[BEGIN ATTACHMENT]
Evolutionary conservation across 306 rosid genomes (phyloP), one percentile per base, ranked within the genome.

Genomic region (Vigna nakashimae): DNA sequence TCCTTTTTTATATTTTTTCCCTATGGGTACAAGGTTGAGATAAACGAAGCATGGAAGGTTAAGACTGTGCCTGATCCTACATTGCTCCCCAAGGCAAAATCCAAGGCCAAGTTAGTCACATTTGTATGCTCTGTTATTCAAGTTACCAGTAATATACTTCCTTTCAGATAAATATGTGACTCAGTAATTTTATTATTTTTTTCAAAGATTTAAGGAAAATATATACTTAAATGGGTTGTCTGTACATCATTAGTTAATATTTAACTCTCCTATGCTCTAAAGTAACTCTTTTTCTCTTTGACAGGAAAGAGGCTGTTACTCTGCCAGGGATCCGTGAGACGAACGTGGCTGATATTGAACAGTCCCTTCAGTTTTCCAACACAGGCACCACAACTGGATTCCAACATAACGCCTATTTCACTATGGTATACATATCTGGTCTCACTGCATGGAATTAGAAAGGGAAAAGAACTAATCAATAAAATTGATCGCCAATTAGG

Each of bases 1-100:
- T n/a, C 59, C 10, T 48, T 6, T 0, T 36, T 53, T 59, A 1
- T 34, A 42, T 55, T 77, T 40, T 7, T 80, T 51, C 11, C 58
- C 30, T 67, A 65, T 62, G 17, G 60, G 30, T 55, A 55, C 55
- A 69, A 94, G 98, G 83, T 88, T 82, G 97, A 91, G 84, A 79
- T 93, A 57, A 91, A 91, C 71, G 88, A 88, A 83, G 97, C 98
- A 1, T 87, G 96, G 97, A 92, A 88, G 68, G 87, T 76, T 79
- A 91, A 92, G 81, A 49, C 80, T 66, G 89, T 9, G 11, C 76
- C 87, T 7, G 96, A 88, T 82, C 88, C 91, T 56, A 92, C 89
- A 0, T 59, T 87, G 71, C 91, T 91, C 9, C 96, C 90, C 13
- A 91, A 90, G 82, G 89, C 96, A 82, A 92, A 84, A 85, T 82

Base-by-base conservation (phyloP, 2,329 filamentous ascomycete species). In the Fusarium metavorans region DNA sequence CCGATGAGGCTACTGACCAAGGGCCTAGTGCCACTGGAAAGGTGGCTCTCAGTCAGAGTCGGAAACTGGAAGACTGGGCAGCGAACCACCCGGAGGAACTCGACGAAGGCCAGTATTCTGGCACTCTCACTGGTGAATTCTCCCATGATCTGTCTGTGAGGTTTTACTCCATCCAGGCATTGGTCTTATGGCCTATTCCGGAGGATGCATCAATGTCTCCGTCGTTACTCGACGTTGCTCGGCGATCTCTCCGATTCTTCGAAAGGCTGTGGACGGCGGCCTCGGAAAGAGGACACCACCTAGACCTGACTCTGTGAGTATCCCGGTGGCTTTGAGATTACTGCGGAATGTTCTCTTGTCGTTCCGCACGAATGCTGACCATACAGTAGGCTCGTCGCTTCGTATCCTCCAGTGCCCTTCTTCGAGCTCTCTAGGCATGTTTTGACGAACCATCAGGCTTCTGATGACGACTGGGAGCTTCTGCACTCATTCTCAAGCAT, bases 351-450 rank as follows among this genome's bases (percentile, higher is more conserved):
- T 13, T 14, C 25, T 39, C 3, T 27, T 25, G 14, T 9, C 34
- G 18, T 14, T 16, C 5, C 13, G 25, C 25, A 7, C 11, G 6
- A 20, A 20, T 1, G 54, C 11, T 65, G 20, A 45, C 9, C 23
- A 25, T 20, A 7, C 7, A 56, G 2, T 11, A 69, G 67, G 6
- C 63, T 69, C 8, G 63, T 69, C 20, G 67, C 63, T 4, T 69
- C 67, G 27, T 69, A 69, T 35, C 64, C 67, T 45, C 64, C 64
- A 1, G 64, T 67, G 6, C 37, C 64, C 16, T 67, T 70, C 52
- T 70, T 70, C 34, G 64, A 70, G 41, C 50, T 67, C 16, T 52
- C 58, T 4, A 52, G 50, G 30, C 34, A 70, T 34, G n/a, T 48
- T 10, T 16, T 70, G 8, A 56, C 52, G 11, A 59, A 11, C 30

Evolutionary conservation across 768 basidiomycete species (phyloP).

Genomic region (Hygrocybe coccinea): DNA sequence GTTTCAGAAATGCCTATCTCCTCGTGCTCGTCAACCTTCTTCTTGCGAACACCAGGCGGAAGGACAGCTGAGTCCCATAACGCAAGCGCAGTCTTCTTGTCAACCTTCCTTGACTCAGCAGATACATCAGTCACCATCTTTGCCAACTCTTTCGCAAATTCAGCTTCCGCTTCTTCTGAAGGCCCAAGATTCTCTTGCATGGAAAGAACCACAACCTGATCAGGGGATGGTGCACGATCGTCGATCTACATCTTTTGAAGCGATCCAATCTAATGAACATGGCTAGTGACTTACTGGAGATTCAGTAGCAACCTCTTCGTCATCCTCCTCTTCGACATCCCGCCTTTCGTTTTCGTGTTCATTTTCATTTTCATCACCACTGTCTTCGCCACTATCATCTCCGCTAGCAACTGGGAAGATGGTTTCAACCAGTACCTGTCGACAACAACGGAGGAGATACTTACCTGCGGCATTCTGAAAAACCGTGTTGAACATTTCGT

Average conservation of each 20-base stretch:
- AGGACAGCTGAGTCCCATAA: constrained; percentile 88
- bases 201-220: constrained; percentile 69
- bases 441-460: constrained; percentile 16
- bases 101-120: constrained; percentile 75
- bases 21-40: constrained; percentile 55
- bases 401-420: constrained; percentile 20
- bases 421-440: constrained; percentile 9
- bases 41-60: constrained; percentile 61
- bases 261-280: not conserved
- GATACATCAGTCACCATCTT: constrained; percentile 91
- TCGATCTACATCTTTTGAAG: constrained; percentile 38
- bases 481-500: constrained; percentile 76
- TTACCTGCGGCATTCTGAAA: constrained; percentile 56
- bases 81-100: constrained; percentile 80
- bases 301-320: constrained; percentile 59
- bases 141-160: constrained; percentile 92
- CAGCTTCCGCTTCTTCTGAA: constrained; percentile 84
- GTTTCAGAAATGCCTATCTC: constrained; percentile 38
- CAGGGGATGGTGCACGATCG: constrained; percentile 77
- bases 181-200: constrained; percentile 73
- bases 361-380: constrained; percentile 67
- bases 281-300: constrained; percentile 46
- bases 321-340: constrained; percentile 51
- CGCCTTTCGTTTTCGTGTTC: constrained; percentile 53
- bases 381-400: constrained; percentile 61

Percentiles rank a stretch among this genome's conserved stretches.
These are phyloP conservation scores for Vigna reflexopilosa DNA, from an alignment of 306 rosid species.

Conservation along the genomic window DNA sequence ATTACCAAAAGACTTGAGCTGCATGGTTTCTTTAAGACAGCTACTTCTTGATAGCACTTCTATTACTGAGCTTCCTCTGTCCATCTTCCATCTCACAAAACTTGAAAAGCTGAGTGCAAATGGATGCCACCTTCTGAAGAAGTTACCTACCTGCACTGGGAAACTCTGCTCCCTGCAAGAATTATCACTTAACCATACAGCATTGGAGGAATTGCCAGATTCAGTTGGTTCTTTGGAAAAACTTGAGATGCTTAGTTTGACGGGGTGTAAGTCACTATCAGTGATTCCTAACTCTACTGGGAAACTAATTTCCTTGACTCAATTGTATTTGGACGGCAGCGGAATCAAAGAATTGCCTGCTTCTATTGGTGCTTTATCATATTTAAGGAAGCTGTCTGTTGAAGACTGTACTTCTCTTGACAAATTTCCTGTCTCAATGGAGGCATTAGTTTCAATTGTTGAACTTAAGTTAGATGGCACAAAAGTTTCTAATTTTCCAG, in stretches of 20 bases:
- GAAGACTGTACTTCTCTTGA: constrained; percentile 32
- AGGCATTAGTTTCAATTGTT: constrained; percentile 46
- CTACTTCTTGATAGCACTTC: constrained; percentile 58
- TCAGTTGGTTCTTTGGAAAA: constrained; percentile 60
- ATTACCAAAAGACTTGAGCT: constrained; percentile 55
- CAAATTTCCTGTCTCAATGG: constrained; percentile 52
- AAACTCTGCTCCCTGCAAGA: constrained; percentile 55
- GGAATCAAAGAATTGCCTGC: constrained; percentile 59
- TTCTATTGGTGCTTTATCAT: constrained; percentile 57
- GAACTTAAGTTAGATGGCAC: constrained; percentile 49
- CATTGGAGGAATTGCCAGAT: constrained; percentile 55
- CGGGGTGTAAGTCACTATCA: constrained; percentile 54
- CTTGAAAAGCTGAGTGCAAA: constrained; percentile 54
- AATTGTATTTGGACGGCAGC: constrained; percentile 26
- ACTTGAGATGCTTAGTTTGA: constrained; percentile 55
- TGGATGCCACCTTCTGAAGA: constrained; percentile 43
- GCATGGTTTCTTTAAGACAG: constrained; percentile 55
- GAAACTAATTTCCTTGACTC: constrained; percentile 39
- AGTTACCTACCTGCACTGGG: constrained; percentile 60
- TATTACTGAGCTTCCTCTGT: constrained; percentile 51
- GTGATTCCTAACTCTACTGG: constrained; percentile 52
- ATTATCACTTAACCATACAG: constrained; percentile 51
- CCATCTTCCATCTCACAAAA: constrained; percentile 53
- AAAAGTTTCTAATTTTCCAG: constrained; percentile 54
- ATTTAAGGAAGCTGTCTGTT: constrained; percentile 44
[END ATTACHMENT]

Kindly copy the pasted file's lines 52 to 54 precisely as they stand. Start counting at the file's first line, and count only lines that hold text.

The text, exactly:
- bases 381-400: constrained; percentile 61

Percentiles rank a stretch among this genome's conserved stretches.
These are phyloP conservation scores for Vigna reflexopilosa DNA, from an alignment of 306 rosid species.